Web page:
Protein demand, fracking affecting grain prices

Commodity News Service Canada — The difficulty in getting American soymeal from processors to the end-user is just one symptom of a much larger problem facing the current market, said a noted industry-watcher at the Cereals North America conference in Winnipeg.

“In the last two or three weeks, grain prices have been moving, everything is up, it doesn’t have anything to do with political development, it’s about rail cars,” said Dan Basse of AgResource Co. based in Chicago.

The transportation gridlock is something North America hasn’t encountered before, said Basse. Some of his U.S. clients haven’t been able to get a single rail car when they need it while others have ordered five or six cars, and then watched as 23 pulled up. The variability of supply is striking in different locations and particularly so when it comes to locomotives.

Energy has also changed the game with shale exploration or so-called ‘fracking’ placing more demands on U.S. railways than ever.

“North America will be energy self-sufficient by 2019, 2020. Fracking will occur around the world by 2016,” said Basse, adding the demand for rail cars could change if the U.S. ever builds a comprehensive oil pipeline system.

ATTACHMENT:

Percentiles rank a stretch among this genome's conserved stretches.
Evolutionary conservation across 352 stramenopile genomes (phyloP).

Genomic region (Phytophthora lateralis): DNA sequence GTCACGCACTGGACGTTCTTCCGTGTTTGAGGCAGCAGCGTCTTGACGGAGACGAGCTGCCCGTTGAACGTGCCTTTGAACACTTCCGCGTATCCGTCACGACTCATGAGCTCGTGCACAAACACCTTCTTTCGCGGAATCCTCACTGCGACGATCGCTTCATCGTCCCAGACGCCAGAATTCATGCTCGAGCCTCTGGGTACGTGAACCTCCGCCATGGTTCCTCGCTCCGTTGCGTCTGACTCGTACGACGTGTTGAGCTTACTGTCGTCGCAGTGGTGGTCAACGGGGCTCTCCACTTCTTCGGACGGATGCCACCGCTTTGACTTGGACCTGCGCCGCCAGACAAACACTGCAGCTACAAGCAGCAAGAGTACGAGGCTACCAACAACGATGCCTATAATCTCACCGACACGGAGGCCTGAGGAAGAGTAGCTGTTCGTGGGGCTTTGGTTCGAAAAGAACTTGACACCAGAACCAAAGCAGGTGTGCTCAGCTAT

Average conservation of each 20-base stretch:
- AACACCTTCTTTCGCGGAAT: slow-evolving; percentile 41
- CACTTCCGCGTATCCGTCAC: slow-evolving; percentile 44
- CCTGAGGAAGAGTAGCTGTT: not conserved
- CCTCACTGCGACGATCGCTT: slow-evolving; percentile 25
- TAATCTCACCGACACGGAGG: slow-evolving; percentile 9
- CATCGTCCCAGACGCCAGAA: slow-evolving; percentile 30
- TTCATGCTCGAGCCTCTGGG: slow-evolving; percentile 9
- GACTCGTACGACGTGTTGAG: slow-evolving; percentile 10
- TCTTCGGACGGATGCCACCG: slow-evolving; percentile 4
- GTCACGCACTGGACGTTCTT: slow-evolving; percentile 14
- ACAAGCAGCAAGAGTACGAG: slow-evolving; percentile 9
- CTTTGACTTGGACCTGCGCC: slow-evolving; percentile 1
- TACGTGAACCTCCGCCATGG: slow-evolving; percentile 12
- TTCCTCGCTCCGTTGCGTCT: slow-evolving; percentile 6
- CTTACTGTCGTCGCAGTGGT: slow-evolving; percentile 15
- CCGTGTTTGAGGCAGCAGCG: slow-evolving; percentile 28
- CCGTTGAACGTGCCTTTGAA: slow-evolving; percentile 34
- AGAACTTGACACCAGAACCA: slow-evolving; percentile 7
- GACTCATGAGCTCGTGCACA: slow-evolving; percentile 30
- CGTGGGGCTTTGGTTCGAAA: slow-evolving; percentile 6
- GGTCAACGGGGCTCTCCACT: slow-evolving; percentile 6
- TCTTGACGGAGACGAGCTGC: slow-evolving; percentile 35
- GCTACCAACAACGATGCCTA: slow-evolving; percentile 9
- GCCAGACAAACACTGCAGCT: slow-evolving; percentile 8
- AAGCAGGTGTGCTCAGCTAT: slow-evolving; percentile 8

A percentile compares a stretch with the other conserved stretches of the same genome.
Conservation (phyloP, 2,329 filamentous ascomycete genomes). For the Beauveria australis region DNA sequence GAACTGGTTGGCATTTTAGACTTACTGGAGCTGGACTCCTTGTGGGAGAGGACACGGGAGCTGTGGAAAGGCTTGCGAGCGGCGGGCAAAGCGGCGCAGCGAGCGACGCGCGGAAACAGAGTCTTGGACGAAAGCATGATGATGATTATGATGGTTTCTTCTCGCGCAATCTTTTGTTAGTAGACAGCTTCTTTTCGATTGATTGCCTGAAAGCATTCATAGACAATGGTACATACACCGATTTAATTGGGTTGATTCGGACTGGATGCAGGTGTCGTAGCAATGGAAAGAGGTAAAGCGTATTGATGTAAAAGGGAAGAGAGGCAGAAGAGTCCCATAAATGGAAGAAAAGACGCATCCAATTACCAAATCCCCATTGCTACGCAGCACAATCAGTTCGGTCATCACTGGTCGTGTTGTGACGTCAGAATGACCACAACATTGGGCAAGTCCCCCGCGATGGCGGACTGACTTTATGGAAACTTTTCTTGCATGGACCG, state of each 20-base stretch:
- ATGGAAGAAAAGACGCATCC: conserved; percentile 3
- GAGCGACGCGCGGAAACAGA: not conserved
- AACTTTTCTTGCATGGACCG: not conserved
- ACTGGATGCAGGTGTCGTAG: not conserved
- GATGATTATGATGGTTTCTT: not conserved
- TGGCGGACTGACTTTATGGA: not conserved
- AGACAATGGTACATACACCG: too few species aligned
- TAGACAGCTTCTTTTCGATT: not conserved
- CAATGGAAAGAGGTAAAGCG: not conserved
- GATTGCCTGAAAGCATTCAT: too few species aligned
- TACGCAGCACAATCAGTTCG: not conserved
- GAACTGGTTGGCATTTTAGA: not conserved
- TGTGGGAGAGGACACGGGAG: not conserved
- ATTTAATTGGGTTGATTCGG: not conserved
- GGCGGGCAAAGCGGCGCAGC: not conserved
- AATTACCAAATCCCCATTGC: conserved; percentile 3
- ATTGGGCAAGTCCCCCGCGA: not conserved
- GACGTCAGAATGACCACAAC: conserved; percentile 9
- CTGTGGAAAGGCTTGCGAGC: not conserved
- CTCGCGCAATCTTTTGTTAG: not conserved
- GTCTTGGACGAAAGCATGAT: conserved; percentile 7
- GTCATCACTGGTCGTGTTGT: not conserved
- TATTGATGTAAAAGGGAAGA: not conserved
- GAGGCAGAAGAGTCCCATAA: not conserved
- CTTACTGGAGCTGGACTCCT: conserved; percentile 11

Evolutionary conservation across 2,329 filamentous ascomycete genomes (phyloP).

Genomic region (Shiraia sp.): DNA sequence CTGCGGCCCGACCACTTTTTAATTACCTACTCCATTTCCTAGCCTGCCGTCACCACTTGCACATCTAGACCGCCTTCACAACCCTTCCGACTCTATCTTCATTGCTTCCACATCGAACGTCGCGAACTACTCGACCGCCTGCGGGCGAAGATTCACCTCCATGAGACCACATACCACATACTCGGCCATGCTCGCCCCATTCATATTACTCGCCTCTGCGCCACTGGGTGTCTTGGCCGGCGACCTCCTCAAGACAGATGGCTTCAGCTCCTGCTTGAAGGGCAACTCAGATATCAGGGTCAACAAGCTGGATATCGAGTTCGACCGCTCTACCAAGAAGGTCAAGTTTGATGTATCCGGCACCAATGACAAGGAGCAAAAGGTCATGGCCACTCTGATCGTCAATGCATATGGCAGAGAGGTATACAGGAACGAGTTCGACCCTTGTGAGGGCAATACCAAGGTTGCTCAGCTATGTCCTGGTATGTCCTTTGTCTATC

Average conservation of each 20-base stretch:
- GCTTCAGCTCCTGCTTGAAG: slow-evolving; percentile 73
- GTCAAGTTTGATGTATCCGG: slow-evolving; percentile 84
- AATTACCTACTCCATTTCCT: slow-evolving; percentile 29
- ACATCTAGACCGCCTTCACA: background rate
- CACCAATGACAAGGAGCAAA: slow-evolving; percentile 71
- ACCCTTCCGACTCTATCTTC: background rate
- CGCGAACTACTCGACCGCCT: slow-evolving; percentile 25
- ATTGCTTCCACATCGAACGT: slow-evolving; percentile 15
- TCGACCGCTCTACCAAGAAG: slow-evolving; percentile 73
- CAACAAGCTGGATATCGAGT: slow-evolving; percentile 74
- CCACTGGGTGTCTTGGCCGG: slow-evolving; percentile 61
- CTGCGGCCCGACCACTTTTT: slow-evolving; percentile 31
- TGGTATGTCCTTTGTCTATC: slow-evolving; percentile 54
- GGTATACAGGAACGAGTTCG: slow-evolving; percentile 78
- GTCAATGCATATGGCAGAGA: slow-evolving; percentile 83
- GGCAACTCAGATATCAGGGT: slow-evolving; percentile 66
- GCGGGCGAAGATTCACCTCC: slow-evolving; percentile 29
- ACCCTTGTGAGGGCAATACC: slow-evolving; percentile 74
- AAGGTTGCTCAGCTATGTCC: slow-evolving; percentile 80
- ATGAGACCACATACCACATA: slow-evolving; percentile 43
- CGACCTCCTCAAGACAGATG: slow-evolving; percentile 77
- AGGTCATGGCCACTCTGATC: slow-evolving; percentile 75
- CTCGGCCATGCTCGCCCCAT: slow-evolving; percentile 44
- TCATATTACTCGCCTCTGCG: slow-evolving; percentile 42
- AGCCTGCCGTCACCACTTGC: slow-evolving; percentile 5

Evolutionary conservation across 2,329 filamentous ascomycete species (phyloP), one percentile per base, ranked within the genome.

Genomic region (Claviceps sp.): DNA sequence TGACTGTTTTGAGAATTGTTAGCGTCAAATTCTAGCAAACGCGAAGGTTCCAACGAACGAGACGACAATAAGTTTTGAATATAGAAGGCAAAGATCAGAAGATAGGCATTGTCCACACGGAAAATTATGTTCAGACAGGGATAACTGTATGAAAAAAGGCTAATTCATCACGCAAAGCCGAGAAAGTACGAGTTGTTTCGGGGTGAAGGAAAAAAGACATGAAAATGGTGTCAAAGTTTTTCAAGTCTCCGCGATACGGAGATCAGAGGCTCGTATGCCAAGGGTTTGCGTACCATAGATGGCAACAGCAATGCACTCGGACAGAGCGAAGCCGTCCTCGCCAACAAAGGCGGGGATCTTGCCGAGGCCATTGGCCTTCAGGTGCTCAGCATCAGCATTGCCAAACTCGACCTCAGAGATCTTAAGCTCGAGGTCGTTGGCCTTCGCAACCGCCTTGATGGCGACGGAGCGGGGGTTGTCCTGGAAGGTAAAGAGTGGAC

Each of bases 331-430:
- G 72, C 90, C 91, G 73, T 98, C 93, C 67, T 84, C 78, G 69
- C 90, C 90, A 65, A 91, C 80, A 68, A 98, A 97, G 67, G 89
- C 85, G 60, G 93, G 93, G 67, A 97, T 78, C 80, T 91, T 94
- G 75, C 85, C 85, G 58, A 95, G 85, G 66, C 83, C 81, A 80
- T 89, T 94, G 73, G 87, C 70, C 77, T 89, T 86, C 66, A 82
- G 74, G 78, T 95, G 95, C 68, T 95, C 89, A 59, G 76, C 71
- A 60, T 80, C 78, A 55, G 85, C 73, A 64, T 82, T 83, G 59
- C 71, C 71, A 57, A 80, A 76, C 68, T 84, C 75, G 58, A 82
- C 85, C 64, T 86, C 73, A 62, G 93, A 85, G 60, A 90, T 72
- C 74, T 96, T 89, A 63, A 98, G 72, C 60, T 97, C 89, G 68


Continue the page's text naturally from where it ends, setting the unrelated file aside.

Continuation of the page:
Meantime, demand for protein continues to fuel grain values with the cost of livestock being the primary driver. Beef, pork and milk prices are all up significantly.

“The hog virus was a big problem in the U.S. quite recently,” said Basse, noting vaccination has ended the crisis. With more hogs expected to arrive next year, he wonders how much more domestic feed will be required.

The world has 90 million tonnes of soybeans right now, according to Basse, yet China’s GDP has slowed as of late. What’s more, the economic outlook for several other countries has cooled as well.

“I worry there will be some countries in pockets of deflation,” said Basse, adding that average U.S. farm income will decrease this year.

The harvest global acreage for grains topped 517 million hectares this year, said Basse.

“Global acreage will drop though with profitability, today’s profitability isn’t as good now as it was for the past seven to eight years,” he said.

With countries like Ukraine, Brazil, Argentina and the U.S. recording large harvests it remains to be seen which country will be forced to reduce their plantings.

“Which one of those big exporting countries will be see prices drop below the cost of production?” asked Basse.


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